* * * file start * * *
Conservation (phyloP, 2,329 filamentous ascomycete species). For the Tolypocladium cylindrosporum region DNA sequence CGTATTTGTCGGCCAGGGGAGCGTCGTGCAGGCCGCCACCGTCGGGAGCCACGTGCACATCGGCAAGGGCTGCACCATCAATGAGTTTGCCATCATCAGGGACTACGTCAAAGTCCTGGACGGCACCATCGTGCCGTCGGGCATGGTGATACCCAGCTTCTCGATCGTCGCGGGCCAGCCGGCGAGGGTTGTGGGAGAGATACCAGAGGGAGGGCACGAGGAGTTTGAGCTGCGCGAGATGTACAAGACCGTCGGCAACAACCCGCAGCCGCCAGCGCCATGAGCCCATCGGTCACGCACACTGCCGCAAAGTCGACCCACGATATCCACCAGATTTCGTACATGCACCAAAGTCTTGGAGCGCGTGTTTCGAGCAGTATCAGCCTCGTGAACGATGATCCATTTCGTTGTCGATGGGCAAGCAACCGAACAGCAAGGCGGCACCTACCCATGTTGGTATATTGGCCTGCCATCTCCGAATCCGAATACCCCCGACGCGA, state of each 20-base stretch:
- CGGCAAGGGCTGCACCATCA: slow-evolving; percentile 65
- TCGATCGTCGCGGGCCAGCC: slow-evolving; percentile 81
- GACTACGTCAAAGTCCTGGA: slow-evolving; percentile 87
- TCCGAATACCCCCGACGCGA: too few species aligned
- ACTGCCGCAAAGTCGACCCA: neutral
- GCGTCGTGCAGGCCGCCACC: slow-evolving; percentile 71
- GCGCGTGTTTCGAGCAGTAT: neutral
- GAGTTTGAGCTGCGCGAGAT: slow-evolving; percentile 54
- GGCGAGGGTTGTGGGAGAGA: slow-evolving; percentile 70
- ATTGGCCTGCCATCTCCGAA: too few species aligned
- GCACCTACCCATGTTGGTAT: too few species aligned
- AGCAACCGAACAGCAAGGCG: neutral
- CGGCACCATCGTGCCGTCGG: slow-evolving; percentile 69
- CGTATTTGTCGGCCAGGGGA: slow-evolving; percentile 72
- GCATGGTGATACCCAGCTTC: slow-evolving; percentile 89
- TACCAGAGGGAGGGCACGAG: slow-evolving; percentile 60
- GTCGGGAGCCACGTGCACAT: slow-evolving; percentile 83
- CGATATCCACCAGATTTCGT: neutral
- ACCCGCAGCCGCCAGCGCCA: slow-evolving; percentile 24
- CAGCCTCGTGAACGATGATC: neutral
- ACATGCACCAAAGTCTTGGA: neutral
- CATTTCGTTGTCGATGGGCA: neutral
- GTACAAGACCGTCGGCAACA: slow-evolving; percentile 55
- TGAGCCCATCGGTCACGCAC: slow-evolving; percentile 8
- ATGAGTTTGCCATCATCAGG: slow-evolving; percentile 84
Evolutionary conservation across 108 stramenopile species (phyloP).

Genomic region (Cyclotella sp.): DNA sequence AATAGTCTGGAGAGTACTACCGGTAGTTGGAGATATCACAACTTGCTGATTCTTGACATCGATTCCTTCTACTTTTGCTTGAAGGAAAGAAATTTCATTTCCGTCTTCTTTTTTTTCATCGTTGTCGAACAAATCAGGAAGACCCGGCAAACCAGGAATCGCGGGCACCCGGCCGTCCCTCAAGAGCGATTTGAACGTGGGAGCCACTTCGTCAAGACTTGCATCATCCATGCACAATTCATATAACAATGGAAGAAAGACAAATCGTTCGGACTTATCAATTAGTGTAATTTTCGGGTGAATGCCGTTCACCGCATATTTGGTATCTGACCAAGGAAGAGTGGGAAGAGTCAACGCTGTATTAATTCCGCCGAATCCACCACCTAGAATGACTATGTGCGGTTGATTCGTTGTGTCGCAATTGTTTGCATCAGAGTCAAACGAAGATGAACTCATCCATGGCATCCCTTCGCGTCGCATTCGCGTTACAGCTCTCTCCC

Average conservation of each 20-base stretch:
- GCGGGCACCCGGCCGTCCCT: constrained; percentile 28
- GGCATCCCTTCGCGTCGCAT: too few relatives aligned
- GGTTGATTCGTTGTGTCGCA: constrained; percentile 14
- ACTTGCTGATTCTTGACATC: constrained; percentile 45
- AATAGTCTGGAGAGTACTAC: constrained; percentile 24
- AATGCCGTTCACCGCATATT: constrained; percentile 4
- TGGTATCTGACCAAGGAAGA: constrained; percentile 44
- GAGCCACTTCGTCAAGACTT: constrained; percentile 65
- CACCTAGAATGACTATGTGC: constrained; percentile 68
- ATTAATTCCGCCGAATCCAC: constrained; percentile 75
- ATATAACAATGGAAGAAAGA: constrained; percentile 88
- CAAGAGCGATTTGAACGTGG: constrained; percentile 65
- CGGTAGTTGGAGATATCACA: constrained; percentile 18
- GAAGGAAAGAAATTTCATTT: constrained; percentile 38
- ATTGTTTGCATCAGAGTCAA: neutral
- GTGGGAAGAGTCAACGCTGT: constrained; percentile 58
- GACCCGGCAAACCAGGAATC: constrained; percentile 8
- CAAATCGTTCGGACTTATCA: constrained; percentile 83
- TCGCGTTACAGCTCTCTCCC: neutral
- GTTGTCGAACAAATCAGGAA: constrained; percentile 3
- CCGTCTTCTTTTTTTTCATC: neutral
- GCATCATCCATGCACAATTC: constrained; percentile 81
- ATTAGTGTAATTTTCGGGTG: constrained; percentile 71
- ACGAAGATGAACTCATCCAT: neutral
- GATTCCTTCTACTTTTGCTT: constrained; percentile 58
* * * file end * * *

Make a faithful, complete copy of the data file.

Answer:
Conservation (phyloP, 2,329 filamentous ascomycete species). For the Tolypocladium cylindrosporum region DNA sequence CGTATTTGTCGGCCAGGGGAGCGTCGTGCAGGCCGCCACCGTCGGGAGCCACGTGCACATCGGCAAGGGCTGCACCATCAATGAGTTTGCCATCATCAGGGACTACGTCAAAGTCCTGGACGGCACCATCGTGCCGTCGGGCATGGTGATACCCAGCTTCTCGATCGTCGCGGGCCAGCCGGCGAGGGTTGTGGGAGAGATACCAGAGGGAGGGCACGAGGAGTTTGAGCTGCGCGAGATGTACAAGACCGTCGGCAACAACCCGCAGCCGCCAGCGCCATGAGCCCATCGGTCACGCACACTGCCGCAAAGTCGACCCACGATATCCACCAGATTTCGTACATGCACCAAAGTCTTGGAGCGCGTGTTTCGAGCAGTATCAGCCTCGTGAACGATGATCCATTTCGTTGTCGATGGGCAAGCAACCGAACAGCAAGGCGGCACCTACCCATGTTGGTATATTGGCCTGCCATCTCCGAATCCGAATACCCCCGACGCGA, state of each 20-base stretch:
- CGGCAAGGGCTGCACCATCA: slow-evolving; percentile 65
- TCGATCGTCGCGGGCCAGCC: slow-evolving; percentile 81
- GACTACGTCAAAGTCCTGGA: slow-evolving; percentile 87
- TCCGAATACCCCCGACGCGA: too few species aligned
- ACTGCCGCAAAGTCGACCCA: neutral
- GCGTCGTGCAGGCCGCCACC: slow-evolving; percentile 71
- GCGCGTGTTTCGAGCAGTAT: neutral
- GAGTTTGAGCTGCGCGAGAT: slow-evolving; percentile 54
- GGCGAGGGTTGTGGGAGAGA: slow-evolving; percentile 70
- ATTGGCCTGCCATCTCCGAA: too few species aligned
- GCACCTACCCATGTTGGTAT: too few species aligned
- AGCAACCGAACAGCAAGGCG: neutral
- CGGCACCATCGTGCCGTCGG: slow-evolving; percentile 69
- CGTATTTGTCGGCCAGGGGA: slow-evolving; percentile 72
- GCATGGTGATACCCAGCTTC: slow-evolving; percentile 89
- TACCAGAGGGAGGGCACGAG: slow-evolving; percentile 60
- GTCGGGAGCCACGTGCACAT: slow-evolving; percentile 83
- CGATATCCACCAGATTTCGT: neutral
- ACCCGCAGCCGCCAGCGCCA: slow-evolving; percentile 24
- CAGCCTCGTGAACGATGATC: neutral
- ACATGCACCAAAGTCTTGGA: neutral
- CATTTCGTTGTCGATGGGCA: neutral
- GTACAAGACCGTCGGCAACA: slow-evolving; percentile 55
- TGAGCCCATCGGTCACGCAC: slow-evolving; percentile 8
- ATGAGTTTGCCATCATCAGG: slow-evolving; percentile 84
Evolutionary conservation across 108 stramenopile species (phyloP).

Genomic region (Cyclotella sp.): DNA sequence AATAGTCTGGAGAGTACTACCGGTAGTTGGAGATATCACAACTTGCTGATTCTTGACATCGATTCCTTCTACTTTTGCTTGAAGGAAAGAAATTTCATTTCCGTCTTCTTTTTTTTCATCGTTGTCGAACAAATCAGGAAGACCCGGCAAACCAGGAATCGCGGGCACCCGGCCGTCCCTCAAGAGCGATTTGAACGTGGGAGCCACTTCGTCAAGACTTGCATCATCCATGCACAATTCATATAACAATGGAAGAAAGACAAATCGTTCGGACTTATCAATTAGTGTAATTTTCGGGTGAATGCCGTTCACCGCATATTTGGTATCTGACCAAGGAAGAGTGGGAAGAGTCAACGCTGTATTAATTCCGCCGAATCCACCACCTAGAATGACTATGTGCGGTTGATTCGTTGTGTCGCAATTGTTTGCATCAGAGTCAAACGAAGATGAACTCATCCATGGCATCCCTTCGCGTCGCATTCGCGTTACAGCTCTCTCCC

Average conservation of each 20-base stretch:
- GCGGGCACCCGGCCGTCCCT: constrained; percentile 28
- GGCATCCCTTCGCGTCGCAT: too few relatives aligned
- GGTTGATTCGTTGTGTCGCA: constrained; percentile 14
- ACTTGCTGATTCTTGACATC: constrained; percentile 45
- AATAGTCTGGAGAGTACTAC: constrained; percentile 24
- AATGCCGTTCACCGCATATT: constrained; percentile 4
- TGGTATCTGACCAAGGAAGA: constrained; percentile 44
- GAGCCACTTCGTCAAGACTT: constrained; percentile 65
- CACCTAGAATGACTATGTGC: constrained; percentile 68
- ATTAATTCCGCCGAATCCAC: constrained; percentile 75
- ATATAACAATGGAAGAAAGA: constrained; percentile 88
- CAAGAGCGATTTGAACGTGG: constrained; percentile 65
- CGGTAGTTGGAGATATCACA: constrained; percentile 18
- GAAGGAAAGAAATTTCATTT: constrained; percentile 38
- ATTGTTTGCATCAGAGTCAA: neutral
- GTGGGAAGAGTCAACGCTGT: constrained; percentile 58
- GACCCGGCAAACCAGGAATC: constrained; percentile 8
- CAAATCGTTCGGACTTATCA: constrained; percentile 83
- TCGCGTTACAGCTCTCTCCC: neutral
- GTTGTCGAACAAATCAGGAA: constrained; percentile 3
- CCGTCTTCTTTTTTTTCATC: neutral
- GCATCATCCATGCACAATTC: constrained; percentile 81
- ATTAGTGTAATTTTCGGGTG: constrained; percentile 71
- ACGAAGATGAACTCATCCAT: neutral
- GATTCCTTCTACTTTTGCTT: constrained; percentile 58